The marketing of Fantastic Beasts: Crimes of Grindelwald is the subject of my latest recap at The Hollywood Reporter.

The wizarding world established in print by J.K. Rowling and then on film by Warner Bros. keeps expanding with this week’s Fantastic Beasts: The Crimes of Grindelwald. The movie, the second in the Fantastic Beasts series that is set decades before Harry Potter enrolled at Hogwarts, picks up with Newt Scamander (Eddie Redmayne) being enlisted by Albus Dumbledore (Jude Law) to find the recently escaped magical criminal Gellert Grindelwald (Johnny Depp).

Online and Social

The official website is stocked with the standard content and little else. The exceptions are two elements that are meant to engage fans, part of the larger campaign that played into that specific portion of the audience.

Media and Publicity

Later on director David Yates made some remarkably tone-deaf comments that seemed to insinuate the accusations against Depp weren’t real because the actor is such a nice guy on set, a perspective that is exactly what got us to this place. Shockingly, Rowling herself made similar comments.

Without going into too much detail, it’s hard to see how this interview Depp did with Rolling Stone months later helped anyone’s case. If anything, it made the actor seem even more problematic, to the extent of wondering why – especially given his diminishing box office returns – anyone would want to work with him again.

That was followed shortly by an extensive feature in Entertainment Weekly where various elements of the story and characters were shared. There was talk of Young Dumbledore and what he’s like, details on Grindelwald as played by Depp, comments on what the audience could expect in the sequel, confirmation of the story being largely set in Paris and more.

After that largely blew over another set of stills was released along with the news that each film in the Fantastic Beasts franchise would take place in a different city, which was interesting for some reason. Yates in an interview confirmed people’s suspicions/fears, that the film would not address Dumbledore’s sexuality directly, instead just leaving things in the mind of the audience. He tried to thread the needle even more later on, saying this was just one aspect of a massive story that wasn’t being addressed directly, but that there were “sensual” scenes with the character.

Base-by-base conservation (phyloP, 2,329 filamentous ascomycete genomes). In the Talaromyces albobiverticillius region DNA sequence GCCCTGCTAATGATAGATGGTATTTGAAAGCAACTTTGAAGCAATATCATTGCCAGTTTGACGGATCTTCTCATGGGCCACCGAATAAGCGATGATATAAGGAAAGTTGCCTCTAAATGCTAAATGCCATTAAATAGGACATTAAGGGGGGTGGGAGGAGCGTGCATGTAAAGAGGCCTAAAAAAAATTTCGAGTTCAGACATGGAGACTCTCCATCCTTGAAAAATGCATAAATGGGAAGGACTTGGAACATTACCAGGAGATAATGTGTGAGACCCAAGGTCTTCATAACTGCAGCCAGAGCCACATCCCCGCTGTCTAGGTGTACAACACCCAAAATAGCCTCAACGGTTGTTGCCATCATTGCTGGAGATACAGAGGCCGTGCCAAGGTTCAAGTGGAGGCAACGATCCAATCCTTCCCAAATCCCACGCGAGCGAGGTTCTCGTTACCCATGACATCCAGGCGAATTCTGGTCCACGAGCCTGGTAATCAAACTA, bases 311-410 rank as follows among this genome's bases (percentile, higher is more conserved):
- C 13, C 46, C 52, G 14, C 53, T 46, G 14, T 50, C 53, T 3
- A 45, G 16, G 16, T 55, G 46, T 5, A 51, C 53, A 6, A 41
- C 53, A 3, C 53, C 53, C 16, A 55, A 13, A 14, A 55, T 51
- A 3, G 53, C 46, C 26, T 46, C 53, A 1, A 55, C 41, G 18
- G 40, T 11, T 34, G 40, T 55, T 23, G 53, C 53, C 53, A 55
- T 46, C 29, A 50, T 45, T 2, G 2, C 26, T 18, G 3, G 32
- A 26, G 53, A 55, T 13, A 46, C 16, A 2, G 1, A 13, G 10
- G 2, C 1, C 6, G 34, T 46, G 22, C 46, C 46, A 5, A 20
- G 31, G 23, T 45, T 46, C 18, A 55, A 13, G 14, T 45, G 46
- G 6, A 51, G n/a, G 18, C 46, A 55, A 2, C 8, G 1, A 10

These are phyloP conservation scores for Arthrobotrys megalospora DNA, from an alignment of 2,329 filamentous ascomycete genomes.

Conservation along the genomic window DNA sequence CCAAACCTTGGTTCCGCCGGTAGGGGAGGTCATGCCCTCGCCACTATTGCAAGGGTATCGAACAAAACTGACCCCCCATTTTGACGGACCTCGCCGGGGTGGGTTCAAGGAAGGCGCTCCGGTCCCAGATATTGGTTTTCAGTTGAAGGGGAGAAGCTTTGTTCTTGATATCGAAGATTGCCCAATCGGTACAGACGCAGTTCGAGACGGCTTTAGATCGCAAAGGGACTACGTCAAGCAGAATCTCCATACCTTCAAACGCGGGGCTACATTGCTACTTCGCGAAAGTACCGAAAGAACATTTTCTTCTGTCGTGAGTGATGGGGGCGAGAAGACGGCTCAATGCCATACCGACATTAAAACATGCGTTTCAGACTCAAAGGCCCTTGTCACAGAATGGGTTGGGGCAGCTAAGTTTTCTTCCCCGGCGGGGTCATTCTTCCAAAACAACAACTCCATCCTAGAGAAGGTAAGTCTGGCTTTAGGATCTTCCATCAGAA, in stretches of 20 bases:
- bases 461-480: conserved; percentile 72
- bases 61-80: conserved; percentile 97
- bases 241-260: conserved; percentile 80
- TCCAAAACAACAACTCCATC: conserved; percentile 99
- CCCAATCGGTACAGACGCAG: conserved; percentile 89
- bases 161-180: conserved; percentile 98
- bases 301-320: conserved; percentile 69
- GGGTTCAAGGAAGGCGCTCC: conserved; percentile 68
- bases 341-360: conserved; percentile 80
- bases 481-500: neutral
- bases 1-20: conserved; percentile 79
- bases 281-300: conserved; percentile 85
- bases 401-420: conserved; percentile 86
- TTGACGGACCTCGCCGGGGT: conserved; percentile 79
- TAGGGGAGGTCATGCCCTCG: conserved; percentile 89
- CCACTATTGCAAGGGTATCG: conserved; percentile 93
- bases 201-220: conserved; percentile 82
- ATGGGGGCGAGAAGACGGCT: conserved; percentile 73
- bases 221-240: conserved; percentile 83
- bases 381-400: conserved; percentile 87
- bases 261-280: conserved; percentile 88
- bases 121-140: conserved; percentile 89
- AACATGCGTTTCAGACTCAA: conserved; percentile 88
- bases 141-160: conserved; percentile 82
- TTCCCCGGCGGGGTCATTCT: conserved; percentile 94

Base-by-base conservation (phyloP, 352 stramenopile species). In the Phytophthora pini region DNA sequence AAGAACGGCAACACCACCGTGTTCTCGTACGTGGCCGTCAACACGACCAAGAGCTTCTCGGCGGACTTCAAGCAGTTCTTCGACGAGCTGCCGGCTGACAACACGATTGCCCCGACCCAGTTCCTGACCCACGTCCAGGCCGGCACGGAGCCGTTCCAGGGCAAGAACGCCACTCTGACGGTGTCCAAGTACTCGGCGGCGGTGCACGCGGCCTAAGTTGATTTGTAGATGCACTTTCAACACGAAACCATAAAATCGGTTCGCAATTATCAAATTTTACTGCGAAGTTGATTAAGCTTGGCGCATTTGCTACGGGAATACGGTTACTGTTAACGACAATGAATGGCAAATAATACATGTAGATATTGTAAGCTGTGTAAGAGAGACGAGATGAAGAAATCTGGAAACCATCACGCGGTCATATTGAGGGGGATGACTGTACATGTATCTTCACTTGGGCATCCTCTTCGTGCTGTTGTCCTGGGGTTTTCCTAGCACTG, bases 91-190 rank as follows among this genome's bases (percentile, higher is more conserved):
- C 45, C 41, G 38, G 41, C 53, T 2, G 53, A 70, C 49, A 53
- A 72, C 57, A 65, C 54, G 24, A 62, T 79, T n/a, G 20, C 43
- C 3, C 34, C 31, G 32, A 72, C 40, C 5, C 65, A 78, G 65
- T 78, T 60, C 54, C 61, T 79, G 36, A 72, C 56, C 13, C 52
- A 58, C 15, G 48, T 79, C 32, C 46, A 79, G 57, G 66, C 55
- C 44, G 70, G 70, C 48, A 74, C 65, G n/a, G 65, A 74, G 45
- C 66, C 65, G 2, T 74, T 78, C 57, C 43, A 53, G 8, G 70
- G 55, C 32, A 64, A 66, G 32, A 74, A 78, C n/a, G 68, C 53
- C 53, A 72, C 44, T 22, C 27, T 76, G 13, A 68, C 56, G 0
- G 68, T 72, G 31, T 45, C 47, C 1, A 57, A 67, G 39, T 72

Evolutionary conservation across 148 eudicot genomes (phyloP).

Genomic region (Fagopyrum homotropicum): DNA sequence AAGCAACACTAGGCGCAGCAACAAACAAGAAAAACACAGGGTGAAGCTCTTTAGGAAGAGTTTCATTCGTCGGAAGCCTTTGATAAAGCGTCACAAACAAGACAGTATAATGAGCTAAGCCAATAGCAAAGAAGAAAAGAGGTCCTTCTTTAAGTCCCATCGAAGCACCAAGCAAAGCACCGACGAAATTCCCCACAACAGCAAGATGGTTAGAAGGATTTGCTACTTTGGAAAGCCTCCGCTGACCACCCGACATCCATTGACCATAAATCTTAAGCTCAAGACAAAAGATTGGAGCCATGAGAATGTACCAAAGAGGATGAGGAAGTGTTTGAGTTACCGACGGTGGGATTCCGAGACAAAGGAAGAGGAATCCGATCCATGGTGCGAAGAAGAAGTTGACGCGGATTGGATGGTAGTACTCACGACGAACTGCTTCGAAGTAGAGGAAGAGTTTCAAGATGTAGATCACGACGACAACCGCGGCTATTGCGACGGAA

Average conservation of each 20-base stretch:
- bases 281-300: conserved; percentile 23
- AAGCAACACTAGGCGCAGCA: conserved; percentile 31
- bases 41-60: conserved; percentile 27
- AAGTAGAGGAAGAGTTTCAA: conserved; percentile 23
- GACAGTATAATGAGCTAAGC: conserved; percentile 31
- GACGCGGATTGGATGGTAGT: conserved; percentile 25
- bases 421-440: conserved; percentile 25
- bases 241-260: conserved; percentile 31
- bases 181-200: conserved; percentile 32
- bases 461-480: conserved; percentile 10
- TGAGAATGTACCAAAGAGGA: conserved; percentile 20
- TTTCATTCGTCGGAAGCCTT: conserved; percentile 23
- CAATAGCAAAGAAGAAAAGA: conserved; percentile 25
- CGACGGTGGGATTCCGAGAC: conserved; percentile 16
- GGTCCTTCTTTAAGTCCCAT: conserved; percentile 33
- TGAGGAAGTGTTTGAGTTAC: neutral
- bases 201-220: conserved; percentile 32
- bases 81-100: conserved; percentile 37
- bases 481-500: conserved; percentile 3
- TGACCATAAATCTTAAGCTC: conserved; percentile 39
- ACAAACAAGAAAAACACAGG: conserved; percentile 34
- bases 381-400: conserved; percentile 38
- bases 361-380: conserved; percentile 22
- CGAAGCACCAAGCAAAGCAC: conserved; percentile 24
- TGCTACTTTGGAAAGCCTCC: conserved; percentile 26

More first look photos offered glimpses of a young Newt and other characters, including Dumbledore in an interview with Law where he awkwardly confirmed the future headmaster was gay but that it would not be explicitly addressed in the movie. Redmayne was also interviewed and talked about the darker tone the sequel has compared to the original.

Trying to keep things light, the studio released a first look at baby Nifflers in EW’s Fall Movie Preview issue. Later on Kravitz offered a few odds and ends about her character and the various relationships to others in the Potter universe.

The debut of the final trailer revealed Claudia Kim played Nagini, who at this point is still able to transform from human to snake. The actress spoke about that, but the overall audience reaction wasn’t positive as people felt making an Asian woman less than human was slightly derogatory.

An EW cover story just a couple weeks ago featured all kinds of new interviews and details about the movie, including Depp’s first on-the-record interview about how he got involved with the movie, what the future of the character might be and, to a very small extent, the controversy surrounding his casting.

A bit later the production crew was interviewed about how they created the historic settings for the movie.

Miller became a major face of the movie’s campaign, including a THR profile where he talked about his experience in Hollywood and lots more and a GQ profile where he was hailed as the gender-fluid, whimsical personality that perfectly fit the current cultural moment.

Law talked about the movie on “The Late Show” while Redmayne appeared on “The Tonight Show” to talk about how he prepared to wield a wand once more. Meanwhile Kravitz was interviewed about how she wanted to be more than a token minority in the movie.

Overall

If I were a cynical person I’d say all that “Hey fans, this is just for you!” messaging – both overt and implicit – was a bit cynical in nature, an admission the film is too dense for general audiences and might be kind of a mess.

Research from Fandom released in the last couple days shows that all those negative stories about Depp aren’t likely to make a difference among the core Potterverse fans. They are still going to turn out for the movie, even if they have to hold their noses while doing so. That explains to a large extent why Warner Bros. made the decisions they did with the campaign, putting the rest of the cast out there for fans to interact with, reinforcing that emotional connection and giving them a reason to buy tickets.

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